After talking to the lumber yard they can rip plywood for me at no charge and will do 5/8" CDX (recommended size) for $26.99/ea including tax and delivery. That's within the SBA guidelines they said.
--
IF YOU FIND ANY MISTAKES IN MY WORK...Please consider that they are there for a purpose. I try to please everyone and there is always someone looking for mistakes!

garys_2k
Premium
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Farmington, MI
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reply to Draiman

said by Draiman:

said by MaynardKrebs:

1) Check with a structural engineer to see if the exiting joists can carry the load you intend to carry up there.

The same joists carry a bathroom and 2 bedrooms right now.

And storage can greatly exceed the load per square foot compared to living space. All depends on what you're storing, how close you'll pack it and how high it'll be piled.

Boxes of feathers, no issue. Boxes of barbell weights, not so easy.


Draiman
Let me see those devil horns in the sky

join:2012-06-01
Kill Devil Hills, NC
Reviews:
·Verizon FiOS
reply to MaynardKrebs

said by MaynardKrebs:

1) Check with a structural engineer to see if the exiting joists can carry the load you intend to carry up there.

The same joists carry a bathroom and 2 bedrooms right now.
--
IF YOU FIND ANY MISTAKES IN MY WORK...Please consider that they are there for a purpose. I try to please everyone and there is always someone looking for mistakes!

MaynardKrebs
Heave Steve, for the good of the country
Premium
join:2009-06-17
kudos:4
reply to Draiman

1) Check with a structural engineer to see if the exiting joists can carry the load you intend to carry up there.

2) Install 2x lumber as blocking between the joists @ 24" OC if the joists are 8" tall, 36"OC if the joists are 10" tall, 48"OC if the joists are 12" tall. This will help transfer static load to adjacent joists and protect the ceiling below from cracking when the attic is loaded up.

3) I'd use 3/4" plywood (not OSB) 24" wide placed perpendicular to the direction of the joists. Don't forget to stagger any seams.

4) If you want to be able to lift the plywood floor in the future for any repairs, adding additional electrical or plumbing, then get some tubes of acoustic sealant and put a continuous bead of that on the top edge of the joists before you lay the plywood down. This will tend to stop any squeaking of the subfloor when you are walking up there. If you don't want to lift the subfloor in the future, use PL400 adhesive instead of the acoustic sealant.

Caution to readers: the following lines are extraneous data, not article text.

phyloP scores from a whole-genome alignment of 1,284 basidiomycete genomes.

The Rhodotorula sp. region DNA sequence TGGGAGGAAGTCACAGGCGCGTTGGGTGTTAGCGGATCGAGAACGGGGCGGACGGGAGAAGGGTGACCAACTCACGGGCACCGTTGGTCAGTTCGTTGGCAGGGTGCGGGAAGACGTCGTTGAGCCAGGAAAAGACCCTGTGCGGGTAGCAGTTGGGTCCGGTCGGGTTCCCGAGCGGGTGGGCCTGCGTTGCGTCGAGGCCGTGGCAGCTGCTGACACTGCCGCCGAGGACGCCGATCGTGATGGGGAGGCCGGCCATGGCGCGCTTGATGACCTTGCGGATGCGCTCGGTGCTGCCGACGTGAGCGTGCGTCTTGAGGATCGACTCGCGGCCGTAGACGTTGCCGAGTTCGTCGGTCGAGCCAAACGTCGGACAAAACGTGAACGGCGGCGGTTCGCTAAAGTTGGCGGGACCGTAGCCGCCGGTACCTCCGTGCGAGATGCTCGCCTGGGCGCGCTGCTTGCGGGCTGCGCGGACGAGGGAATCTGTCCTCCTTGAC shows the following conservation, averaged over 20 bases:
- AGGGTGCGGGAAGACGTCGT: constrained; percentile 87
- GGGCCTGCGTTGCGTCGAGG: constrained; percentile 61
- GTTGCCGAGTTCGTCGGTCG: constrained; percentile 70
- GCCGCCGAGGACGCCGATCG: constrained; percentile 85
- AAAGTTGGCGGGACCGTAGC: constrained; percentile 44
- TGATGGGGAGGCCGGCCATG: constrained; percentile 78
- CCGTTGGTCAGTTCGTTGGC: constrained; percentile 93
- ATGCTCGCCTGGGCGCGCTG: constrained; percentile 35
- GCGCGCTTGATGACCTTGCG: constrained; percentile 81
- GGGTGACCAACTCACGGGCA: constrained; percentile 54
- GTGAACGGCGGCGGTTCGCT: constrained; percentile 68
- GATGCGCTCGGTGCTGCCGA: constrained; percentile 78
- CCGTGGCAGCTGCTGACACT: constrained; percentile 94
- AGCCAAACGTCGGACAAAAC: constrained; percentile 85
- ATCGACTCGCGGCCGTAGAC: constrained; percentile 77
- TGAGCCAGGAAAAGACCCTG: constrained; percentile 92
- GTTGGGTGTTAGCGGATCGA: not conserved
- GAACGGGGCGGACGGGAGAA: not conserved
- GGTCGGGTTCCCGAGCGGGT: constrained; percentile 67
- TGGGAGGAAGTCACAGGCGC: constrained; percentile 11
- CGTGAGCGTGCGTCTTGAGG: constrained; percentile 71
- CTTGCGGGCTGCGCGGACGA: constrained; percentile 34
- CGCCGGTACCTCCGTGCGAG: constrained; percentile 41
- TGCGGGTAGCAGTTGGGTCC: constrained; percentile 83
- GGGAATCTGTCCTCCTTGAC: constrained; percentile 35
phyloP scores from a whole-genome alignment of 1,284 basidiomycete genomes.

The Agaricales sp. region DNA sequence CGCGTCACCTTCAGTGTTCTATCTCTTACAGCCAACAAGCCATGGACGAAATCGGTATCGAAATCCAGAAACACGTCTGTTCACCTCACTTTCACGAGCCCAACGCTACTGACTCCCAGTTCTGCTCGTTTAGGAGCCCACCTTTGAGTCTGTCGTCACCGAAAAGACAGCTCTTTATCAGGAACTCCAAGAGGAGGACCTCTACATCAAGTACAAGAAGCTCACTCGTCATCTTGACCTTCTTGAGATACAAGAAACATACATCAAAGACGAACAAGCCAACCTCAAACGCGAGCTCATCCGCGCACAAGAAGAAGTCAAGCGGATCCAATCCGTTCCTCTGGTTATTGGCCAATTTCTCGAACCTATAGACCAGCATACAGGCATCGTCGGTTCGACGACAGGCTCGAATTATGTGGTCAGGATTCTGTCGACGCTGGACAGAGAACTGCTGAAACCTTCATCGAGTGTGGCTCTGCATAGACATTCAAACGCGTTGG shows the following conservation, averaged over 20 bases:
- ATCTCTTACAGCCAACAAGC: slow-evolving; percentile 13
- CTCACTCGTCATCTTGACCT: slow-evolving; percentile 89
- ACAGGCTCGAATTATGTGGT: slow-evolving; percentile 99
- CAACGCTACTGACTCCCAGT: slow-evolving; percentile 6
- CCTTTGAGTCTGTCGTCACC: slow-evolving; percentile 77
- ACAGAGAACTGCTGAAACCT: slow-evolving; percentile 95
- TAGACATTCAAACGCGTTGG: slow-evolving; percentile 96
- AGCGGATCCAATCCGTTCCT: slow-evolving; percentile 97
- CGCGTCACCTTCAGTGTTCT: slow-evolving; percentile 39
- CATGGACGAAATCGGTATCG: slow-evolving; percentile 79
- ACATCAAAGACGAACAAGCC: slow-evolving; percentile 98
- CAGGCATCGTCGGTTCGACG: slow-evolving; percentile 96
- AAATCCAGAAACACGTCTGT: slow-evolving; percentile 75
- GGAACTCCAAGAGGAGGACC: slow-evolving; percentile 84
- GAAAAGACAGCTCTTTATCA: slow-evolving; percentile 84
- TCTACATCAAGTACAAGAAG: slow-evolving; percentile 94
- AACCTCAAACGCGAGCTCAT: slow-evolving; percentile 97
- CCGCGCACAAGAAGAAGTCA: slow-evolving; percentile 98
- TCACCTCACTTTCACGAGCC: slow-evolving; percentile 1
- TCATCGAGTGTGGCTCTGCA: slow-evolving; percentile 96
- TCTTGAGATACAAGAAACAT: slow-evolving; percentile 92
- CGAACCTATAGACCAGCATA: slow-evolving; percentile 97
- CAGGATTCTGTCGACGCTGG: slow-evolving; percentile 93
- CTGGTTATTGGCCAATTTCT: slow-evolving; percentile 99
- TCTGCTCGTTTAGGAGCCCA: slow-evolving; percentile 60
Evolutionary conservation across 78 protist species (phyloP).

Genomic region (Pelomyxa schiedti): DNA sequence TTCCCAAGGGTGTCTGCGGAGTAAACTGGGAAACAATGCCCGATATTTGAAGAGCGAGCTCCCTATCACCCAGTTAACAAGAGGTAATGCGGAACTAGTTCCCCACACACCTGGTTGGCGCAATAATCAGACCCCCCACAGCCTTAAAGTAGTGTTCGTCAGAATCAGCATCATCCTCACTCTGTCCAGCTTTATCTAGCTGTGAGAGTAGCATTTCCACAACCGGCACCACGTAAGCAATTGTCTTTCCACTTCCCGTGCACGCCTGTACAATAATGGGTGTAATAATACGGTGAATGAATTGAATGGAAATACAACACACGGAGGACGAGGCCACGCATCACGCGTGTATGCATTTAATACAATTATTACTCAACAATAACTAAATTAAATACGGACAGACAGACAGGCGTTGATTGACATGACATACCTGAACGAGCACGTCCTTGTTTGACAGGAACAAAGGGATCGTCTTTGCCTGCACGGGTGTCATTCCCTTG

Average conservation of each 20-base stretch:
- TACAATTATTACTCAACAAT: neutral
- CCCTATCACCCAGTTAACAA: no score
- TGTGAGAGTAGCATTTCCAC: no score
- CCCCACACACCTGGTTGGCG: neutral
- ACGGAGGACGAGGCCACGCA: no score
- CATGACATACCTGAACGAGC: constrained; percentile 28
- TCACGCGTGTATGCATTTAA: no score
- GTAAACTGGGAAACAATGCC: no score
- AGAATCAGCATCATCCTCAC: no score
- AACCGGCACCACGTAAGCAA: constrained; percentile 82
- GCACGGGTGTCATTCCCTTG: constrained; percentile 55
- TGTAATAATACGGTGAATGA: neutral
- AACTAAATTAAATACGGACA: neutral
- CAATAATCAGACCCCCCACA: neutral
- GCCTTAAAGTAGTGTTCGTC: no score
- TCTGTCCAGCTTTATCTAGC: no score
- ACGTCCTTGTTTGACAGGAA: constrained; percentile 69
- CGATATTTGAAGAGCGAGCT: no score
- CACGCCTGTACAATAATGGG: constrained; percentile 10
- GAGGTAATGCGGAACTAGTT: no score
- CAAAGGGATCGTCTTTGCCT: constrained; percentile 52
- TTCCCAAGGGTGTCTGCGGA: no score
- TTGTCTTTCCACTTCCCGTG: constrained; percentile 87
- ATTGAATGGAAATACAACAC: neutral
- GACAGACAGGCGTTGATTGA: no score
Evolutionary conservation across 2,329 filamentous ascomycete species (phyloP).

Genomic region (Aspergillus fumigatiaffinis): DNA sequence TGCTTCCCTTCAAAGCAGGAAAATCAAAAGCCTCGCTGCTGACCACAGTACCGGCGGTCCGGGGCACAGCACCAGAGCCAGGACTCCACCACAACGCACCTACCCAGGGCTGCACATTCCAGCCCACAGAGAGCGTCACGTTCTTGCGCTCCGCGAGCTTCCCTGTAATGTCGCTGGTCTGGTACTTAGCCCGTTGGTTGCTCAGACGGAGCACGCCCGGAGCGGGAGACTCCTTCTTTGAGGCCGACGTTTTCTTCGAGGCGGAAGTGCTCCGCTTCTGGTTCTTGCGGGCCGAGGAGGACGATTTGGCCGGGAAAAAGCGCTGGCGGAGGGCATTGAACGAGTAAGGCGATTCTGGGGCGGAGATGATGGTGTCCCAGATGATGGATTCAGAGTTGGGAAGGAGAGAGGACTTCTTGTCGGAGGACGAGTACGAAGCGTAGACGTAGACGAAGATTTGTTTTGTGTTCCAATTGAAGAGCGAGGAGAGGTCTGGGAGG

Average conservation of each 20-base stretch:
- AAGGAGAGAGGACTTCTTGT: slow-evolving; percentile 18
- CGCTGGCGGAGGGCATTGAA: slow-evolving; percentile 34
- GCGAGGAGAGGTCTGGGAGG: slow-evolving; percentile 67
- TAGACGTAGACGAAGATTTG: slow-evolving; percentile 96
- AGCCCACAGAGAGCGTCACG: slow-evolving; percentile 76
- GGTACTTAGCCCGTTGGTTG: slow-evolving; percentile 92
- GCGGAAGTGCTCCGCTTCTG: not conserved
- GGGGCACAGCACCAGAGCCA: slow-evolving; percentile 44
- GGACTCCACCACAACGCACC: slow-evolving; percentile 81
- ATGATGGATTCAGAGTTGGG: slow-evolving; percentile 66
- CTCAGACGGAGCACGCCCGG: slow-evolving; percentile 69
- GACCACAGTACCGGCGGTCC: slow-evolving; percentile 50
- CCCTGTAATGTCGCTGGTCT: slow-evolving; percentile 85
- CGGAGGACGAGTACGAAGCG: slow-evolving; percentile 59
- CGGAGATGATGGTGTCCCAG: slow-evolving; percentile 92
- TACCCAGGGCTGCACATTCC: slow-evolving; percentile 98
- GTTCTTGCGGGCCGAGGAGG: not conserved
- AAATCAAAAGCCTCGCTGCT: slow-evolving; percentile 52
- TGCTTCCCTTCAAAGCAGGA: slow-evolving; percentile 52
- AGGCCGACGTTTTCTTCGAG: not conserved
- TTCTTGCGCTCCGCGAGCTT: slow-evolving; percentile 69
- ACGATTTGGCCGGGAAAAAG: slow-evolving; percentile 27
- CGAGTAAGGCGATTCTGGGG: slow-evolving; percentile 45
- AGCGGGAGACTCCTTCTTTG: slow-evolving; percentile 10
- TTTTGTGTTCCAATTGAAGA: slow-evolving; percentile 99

5) Screw the subfloor down in both cases with proper full-thread wood screws - #8 or thicker - every 6-8".

6) Take the opportunity before you close the floor in to install any pot lights in the ceiling below if you want them.


robbin
Premium,MVM
join:2000-09-21
Leander, TX
kudos:1
reply to Draiman

I'd probably go with the OSB ripped into 16" strips.



Draiman
Let me see those devil horns in the sky

join:2012-06-01
Kill Devil Hills, NC
Reviews:
·Verizon FiOS

1 edit
reply to Draiman

Back on topic. It's either 1/2" plywood or 1" lumber which is really 1/2". The question was lumber or plywood. If I used OSB then I'd go 3/4".

FYI: The other side of the attic has 1" x 4" lumber for the flooring which has been there about 40 years so 1/2" thickness holds up fine. :P


garys_2k
Premium
join:2004-05-07
Farmington, MI
Reviews:
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1 edit
reply to Draiman

Edit: ^^ Even better! A fall can create a very high load, plan for that.

Then stand on one foot on it and, holding onto something above you, press your weight down onto it. The point is to see if it can bear your weight PLUS what you might be carrying (and yes, you very well may have all your weight on one foot at some point).

Anything that's marginal for this test shouldn't be used, it's too weak.



CylonRed
Premium,MVM
join:2000-07-06
Bloom County
reply to Draiman

That is ok - you want to know how it will handle with a worst case scenario like losing footing and falling over. Not quite a jump but then also not just walking either.
--
Brian

"It drops into your stomach like a Abrams's tank.... driven by Rosanne Barr..." A. Bourdain



Draiman
Let me see those devil horns in the sky

join:2012-06-01
Kill Devil Hills, NC
Reviews:
·Verizon FiOS
reply to MrFixit1

said by MrFixit1:

Whatever material you decide to try , may I suggest a little test .
Place 2 blocks 16 inches apart . Bridge them with a sample of whatever you think you may use , spaced however you will use it in the attic .
Now jump in the middle .
Just my roundabout way of saying that a lot of " cheap " alternatives may not be safe to use

Not enough room to jump unless your under 4 feet tall.
--
IF YOU FIND ANY MISTAKES IN MY WORK...Please consider that they are there for a purpose. I try to please everyone and there is always someone looking for mistakes!

MrFixit1